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Home :: Archive :: 2006 :: April ::
Shakespeare in Time Magazine (Europe)
The Shakespeare Conference: SHK 17.0284  Wednesday, 5 April 2006

From: 		David Evett <
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Date: 		Tuesday, 4 Apr 2006 15:57:11 -0400
Subject: 17.0275 Shakespeare in Time Magazine (Europe)
Comment: 	Re: SHK 17.0275 Shakespeare in Time Magazine (Europe)

A word of defense for three, at least, of the plays on Jack Heller's 
list of sub-standard Shakespeares. *Err*, *AWW*, and *Cym* have all 
afforded me satisfaction in the theater and in the study, too.

*Err* offers fine opportunities for lively spectacle at beginning and 
end and much amusing confusion in the middle. The framing story of 
Aegeon puts the Plautine confusions of the twins in a thought-provoking 
framework that also introduces the concentration on the family, for good 
and for ill, which remains such a powerful and productive concern 
throughout the canon, which cannot be matched in any of his 
contemporaries, and which does much, I think, to account for the 
continuing appeal of the oeuvre over the centuries and around the globe. 
Together with the doubling of the twins and the introduction of Luciana 
it illustrates an attention to and control over dramatic structure that 
already seems to me to represent a substantial advance beyond the linear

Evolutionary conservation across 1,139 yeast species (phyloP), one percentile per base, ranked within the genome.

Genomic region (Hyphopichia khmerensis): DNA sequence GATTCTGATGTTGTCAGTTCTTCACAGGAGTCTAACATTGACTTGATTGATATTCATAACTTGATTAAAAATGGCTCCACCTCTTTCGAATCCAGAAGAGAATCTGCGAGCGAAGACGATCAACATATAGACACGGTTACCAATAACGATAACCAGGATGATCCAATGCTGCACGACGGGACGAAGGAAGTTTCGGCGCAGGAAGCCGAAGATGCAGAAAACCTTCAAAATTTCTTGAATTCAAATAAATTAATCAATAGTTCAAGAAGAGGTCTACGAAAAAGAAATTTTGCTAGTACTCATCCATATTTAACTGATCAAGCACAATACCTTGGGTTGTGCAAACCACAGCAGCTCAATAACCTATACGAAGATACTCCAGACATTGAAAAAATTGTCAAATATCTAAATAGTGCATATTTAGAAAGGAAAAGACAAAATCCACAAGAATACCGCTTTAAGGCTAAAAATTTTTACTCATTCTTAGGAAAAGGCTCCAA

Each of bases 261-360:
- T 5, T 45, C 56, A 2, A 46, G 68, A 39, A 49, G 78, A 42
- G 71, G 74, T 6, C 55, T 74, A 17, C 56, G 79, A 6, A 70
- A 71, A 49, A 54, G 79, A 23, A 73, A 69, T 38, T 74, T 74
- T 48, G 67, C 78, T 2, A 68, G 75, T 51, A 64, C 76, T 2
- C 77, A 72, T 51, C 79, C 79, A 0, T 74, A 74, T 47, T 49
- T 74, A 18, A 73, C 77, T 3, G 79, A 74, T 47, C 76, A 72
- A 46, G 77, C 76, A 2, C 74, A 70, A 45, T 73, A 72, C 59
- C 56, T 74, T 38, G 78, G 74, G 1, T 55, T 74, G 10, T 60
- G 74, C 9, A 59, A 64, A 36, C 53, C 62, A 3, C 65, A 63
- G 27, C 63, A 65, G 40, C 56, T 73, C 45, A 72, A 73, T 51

parataxis of Marlowe, Peele, Greene, et al. And in the two women I think 
we can see the beginnings of Shakespeare's mature treatment of human 
character.

I, too, thought *Cym* ungainly until I saw two good productions of it, 
Robin Phillips' at the Stratford Festival, and Adrian Noble's for the 
RSC, which I saw at the Kennedy Center in Washington. It benefits from 
judicious cutting, especially in that long final scene, but performers 
and designers who can respond to its slightly loopy romanticism can find 
a lot to work with. Nothing else in Jacobean non-Shakespearean 
tragicomedy is so much sheer imaginative fun.

I'm in the middle of being dramaturg to a first-class professional 
production of *AWW* and daily hearing a director and actors with 
extensive experience enthuse over the elegance of the structure, the 
vitality of the language, and the richness of the characters. We've been 
particularly struck by the resonance between the courtship of Helena and 
Bertram and that between Lafew and Parolles. It has suffered more from 
what I might call historical vicissitude than many other plays. The 
combination of socially aggressive heroine and bed-trick put the play 
off-limits for Victorians. The uncertainties about the text (though the 
two major cruces can be solved theatrically in acceptably tidy ways) put 
off modernist editors and the other scholars and producers who followed 
them. Helena's readiness to sacrifice herself for Bertram, and the 
patriarchal authority of the King, offend post-moderns. We are finding 
effective ways to work through and around these problems, however, and 
are persuaded that it will delight and move our audiences. Those of you 
in reach of Boston should see our website:

http://www.actorsshakespeareproject.org/

David Evett

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